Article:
• Hauser Scholars Programme provides funding for 10-14 students to undertake legal masters courses (and also 2 research scholars) at New York University School of Law.

Our briefings on Funding Postgraduate Study in the UK and Funding Postgraduate Study in the USA will also be useful in searching for funding opportunities for further study.


Butterflies with international flags on
Pursuing an international legal career will require some creativity and determination with most likely one or more unpaid or poorly paid internships. Success is likely to come through a mix of appropriate academic qualifications, professional qualifications, work experience and network building.   The steps you need to take should be carefully researched as they may vary considerably depending on your current position and desired outcomes. To help with this, you can read the profiles of Oxford Law Faculty members (listed on the University Law Faculty website) who work in your areas of interest. Many of the academics have held a variety of other legal roles and many are professionally qualified.  You can also read further profiles of international lawyers on sites such as the American Society for International Law.  The following elements are considered to be some of the key building blocks for pursuing an international legal career:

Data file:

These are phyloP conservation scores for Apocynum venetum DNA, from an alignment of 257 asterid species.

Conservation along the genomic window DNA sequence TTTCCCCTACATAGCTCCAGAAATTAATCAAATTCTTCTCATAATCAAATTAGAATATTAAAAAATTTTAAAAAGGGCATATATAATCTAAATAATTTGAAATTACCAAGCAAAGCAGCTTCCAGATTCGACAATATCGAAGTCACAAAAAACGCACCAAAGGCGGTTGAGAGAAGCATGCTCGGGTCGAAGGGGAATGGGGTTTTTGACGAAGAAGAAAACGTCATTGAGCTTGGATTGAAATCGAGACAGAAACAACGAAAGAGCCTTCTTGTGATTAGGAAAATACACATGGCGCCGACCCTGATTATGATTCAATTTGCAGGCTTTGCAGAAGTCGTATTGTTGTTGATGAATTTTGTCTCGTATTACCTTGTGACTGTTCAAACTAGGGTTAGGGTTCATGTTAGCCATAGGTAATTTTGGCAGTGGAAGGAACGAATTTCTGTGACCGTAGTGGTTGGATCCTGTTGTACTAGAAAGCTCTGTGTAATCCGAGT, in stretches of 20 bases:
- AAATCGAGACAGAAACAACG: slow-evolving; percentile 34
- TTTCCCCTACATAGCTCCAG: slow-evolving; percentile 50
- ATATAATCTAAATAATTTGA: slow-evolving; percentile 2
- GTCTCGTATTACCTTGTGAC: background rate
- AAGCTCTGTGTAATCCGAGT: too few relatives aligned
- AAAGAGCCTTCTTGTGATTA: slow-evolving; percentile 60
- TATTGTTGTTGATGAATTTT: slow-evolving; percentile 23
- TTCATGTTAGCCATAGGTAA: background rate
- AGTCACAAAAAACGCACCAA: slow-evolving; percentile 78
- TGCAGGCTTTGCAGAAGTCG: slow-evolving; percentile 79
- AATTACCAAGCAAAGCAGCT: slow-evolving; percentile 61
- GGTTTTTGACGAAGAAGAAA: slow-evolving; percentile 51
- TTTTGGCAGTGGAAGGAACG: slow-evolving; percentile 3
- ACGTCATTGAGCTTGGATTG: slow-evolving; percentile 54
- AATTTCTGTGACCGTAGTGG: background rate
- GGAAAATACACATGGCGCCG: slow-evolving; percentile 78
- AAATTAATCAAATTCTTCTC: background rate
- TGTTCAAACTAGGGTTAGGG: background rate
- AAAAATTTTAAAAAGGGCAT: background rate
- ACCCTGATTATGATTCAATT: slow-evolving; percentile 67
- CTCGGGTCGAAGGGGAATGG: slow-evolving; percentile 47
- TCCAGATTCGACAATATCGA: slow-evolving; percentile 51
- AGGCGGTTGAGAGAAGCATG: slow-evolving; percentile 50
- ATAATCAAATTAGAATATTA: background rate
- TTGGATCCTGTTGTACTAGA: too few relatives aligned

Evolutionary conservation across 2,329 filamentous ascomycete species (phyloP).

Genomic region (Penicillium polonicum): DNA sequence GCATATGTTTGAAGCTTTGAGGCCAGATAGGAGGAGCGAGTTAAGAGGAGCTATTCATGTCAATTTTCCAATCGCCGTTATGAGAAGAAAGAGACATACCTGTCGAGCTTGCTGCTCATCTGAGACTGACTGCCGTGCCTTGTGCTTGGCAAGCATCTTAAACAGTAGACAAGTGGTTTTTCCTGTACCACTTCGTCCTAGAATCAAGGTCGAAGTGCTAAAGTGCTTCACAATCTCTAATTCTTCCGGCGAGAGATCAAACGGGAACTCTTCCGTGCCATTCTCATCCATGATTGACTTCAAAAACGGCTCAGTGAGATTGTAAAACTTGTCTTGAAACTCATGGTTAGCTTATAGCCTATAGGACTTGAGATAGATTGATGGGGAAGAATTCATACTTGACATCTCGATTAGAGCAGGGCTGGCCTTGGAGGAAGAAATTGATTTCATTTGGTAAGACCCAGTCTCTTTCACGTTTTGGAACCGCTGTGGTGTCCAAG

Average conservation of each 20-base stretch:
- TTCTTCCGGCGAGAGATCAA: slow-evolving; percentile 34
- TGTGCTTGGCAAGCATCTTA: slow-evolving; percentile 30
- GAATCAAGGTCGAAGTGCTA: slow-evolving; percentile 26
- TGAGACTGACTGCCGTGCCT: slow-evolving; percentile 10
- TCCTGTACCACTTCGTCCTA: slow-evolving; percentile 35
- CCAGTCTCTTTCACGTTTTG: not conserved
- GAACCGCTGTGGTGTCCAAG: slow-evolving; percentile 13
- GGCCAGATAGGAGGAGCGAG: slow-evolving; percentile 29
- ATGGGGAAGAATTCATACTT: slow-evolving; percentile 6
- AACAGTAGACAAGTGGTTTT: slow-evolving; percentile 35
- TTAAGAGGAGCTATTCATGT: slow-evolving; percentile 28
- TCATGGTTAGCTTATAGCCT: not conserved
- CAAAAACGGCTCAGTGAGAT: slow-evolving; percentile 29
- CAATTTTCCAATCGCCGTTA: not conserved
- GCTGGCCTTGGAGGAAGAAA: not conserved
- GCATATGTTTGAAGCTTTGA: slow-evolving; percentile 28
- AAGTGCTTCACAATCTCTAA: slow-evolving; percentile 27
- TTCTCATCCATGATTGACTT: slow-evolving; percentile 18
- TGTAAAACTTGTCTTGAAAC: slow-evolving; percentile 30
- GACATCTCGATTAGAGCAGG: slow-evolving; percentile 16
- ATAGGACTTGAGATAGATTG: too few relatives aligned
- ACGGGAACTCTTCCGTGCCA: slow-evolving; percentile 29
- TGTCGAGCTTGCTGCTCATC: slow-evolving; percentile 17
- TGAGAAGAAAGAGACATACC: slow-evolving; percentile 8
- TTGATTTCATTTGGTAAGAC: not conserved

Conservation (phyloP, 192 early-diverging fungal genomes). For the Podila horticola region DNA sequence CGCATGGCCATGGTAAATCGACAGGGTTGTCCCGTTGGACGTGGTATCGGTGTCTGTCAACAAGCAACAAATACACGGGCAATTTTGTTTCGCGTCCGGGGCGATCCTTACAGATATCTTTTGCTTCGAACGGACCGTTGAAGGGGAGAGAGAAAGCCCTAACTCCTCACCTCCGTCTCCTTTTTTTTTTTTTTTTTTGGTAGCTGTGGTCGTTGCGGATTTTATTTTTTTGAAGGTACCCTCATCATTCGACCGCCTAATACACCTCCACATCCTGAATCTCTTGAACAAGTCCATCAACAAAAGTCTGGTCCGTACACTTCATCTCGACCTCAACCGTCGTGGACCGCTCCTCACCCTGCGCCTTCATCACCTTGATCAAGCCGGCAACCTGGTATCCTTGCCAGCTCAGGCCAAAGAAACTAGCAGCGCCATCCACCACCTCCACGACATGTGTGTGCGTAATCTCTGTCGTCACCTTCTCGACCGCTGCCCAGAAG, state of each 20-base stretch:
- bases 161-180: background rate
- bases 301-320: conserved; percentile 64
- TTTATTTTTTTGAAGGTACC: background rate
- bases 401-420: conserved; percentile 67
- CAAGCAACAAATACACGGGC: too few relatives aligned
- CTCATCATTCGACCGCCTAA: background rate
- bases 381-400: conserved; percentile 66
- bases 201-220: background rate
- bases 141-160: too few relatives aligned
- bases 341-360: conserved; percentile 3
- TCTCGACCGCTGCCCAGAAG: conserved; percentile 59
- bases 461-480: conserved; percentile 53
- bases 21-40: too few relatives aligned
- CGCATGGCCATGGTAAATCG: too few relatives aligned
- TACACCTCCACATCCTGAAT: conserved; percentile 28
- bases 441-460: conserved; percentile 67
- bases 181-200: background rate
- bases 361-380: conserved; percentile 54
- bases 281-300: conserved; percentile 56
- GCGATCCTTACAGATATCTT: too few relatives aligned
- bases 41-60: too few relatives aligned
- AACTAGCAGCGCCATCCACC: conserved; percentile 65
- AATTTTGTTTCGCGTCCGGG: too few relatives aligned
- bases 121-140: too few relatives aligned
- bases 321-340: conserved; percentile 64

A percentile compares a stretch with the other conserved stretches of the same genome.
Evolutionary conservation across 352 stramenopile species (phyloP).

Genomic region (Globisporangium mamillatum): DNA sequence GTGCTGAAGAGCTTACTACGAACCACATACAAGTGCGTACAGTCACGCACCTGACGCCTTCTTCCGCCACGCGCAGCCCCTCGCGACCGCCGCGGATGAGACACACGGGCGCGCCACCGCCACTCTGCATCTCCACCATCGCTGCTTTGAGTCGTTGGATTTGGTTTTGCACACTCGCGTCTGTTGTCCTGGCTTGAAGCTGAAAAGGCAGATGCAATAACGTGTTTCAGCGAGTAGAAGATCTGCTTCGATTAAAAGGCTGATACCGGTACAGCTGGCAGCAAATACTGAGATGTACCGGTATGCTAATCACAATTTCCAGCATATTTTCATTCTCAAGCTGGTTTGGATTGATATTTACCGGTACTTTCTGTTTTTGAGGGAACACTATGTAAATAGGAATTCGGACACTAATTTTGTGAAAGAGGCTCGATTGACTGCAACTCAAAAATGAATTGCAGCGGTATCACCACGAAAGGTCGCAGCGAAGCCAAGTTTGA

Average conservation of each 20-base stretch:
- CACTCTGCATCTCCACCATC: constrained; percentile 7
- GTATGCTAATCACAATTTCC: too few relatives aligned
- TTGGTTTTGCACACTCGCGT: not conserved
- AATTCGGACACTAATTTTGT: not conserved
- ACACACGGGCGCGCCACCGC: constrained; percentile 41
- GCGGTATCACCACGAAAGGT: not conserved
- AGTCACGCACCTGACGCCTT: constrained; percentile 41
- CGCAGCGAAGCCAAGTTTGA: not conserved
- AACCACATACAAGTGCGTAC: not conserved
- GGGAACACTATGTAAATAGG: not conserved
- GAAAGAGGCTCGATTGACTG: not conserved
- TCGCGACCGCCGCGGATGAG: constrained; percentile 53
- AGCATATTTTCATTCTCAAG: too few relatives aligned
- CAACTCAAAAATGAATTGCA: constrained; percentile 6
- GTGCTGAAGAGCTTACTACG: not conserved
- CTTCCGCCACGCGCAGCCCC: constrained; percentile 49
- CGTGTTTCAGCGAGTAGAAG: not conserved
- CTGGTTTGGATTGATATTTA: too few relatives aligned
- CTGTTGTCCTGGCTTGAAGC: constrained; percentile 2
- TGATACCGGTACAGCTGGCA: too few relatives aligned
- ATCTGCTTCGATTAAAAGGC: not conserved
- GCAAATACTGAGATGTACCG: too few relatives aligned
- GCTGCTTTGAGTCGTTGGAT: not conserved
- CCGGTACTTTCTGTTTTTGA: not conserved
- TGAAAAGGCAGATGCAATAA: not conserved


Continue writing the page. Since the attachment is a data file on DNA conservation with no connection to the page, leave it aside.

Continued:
• A good law degree (i.e. LLB or GDL.)
  •  For those pursuing the GDL route, course providers should be researched carefully to check the possibility of undertaking international law options in addition to the seven compulsory foundation subjects. If you are without an undergraduate law degree you might need to take a masters degree in international law in addition to the GDL.